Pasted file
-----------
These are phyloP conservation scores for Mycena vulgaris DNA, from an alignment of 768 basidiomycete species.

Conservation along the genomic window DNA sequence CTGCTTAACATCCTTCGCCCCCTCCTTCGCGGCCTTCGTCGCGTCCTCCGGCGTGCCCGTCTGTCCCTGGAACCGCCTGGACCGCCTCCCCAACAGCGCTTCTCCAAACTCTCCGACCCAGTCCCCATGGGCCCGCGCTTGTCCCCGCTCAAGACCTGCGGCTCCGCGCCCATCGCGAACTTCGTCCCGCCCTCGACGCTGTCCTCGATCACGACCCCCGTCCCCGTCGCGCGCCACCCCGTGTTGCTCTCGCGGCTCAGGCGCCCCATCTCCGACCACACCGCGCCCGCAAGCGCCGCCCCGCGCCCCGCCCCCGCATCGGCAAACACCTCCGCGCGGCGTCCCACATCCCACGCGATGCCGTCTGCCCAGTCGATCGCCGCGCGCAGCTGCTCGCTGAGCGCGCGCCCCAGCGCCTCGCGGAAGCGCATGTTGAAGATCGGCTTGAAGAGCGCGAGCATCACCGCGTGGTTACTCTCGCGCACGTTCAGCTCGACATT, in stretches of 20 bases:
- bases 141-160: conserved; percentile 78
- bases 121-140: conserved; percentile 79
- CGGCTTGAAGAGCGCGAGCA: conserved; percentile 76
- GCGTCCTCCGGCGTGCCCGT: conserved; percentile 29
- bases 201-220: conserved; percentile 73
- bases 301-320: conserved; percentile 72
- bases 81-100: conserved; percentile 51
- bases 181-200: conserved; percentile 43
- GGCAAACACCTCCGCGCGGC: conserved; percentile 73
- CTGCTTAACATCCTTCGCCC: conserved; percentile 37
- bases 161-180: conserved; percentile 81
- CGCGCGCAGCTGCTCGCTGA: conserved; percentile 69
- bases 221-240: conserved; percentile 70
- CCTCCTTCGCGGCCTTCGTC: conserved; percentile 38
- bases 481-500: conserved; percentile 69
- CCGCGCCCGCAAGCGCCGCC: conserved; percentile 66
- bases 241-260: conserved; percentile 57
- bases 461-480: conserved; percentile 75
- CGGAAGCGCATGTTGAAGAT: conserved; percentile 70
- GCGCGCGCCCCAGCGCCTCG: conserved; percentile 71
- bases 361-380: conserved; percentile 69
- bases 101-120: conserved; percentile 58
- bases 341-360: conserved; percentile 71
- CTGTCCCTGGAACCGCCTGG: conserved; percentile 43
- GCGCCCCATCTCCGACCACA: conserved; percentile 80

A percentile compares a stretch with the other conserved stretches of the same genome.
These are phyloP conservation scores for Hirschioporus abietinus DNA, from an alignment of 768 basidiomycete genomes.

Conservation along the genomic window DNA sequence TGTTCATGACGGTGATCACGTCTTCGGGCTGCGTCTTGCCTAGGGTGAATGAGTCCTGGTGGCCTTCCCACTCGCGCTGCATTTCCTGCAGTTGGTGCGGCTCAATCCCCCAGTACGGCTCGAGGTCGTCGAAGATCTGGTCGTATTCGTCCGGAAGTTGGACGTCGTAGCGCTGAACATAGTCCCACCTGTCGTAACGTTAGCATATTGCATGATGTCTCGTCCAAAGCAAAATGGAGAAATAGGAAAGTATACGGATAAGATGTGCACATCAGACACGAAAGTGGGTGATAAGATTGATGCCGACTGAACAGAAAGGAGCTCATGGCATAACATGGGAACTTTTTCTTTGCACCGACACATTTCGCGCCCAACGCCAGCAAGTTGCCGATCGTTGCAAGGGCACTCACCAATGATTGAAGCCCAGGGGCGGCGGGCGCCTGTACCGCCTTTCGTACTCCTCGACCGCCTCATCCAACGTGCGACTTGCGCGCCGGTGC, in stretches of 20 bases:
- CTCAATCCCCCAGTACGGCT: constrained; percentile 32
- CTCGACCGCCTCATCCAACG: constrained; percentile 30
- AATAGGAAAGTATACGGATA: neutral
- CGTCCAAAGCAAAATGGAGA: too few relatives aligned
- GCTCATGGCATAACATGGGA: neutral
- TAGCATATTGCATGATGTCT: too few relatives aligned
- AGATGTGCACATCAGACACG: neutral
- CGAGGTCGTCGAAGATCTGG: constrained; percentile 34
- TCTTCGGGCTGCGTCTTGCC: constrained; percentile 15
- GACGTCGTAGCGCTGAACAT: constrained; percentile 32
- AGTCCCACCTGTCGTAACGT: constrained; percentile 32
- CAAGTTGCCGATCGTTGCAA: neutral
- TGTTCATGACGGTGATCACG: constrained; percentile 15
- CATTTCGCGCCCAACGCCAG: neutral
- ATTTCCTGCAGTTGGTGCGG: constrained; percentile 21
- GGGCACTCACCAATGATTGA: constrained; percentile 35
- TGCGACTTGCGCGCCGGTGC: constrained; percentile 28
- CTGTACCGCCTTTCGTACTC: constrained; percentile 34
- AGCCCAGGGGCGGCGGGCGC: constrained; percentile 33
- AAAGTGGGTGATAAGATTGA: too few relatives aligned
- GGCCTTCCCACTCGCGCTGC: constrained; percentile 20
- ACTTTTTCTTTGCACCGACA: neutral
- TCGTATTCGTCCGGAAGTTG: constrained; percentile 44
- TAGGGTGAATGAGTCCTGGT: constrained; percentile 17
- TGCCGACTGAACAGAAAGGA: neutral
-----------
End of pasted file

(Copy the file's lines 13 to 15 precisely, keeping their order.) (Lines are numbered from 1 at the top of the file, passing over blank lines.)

- bases 161-180: conserved; percentile 81
- CGCGCGCAGCTGCTCGCTGA: conserved; percentile 69
- bases 221-240: conserved; percentile 70